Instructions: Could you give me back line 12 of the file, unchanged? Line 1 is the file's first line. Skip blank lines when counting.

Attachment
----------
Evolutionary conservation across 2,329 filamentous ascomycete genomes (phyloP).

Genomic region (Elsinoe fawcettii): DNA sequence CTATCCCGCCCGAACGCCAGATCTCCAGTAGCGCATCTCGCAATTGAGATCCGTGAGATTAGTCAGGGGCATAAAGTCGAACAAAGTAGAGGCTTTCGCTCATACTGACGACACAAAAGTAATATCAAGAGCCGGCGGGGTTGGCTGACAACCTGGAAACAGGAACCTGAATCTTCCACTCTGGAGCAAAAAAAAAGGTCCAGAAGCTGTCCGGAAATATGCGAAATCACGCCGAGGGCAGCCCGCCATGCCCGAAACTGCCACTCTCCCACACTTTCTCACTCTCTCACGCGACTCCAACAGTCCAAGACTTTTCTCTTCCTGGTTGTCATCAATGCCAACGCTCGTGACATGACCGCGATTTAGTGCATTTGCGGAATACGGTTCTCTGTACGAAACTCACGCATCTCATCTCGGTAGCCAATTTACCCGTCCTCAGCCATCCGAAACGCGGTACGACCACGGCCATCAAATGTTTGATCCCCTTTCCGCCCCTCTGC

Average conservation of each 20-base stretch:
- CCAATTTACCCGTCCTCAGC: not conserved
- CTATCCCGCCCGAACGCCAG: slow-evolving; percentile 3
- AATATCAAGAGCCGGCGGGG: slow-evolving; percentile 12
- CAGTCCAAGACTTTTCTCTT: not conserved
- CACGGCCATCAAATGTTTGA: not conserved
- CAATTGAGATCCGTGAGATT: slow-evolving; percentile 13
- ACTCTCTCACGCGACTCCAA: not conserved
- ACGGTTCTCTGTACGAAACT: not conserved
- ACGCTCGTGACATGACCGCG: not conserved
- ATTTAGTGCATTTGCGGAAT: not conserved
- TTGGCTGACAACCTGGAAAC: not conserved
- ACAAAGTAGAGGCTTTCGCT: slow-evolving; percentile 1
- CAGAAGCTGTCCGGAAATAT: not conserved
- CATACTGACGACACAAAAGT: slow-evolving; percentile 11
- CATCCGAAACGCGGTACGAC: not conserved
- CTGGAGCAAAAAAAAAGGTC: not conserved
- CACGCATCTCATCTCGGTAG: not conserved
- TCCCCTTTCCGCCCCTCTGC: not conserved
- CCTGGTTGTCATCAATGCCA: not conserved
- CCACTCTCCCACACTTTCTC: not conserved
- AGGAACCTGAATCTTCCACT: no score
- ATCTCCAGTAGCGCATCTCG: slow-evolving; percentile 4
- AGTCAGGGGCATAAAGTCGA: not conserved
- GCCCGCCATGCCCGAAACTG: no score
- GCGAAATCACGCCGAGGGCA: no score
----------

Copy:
- ACGCTCGTGACATGACCGCG: not conserved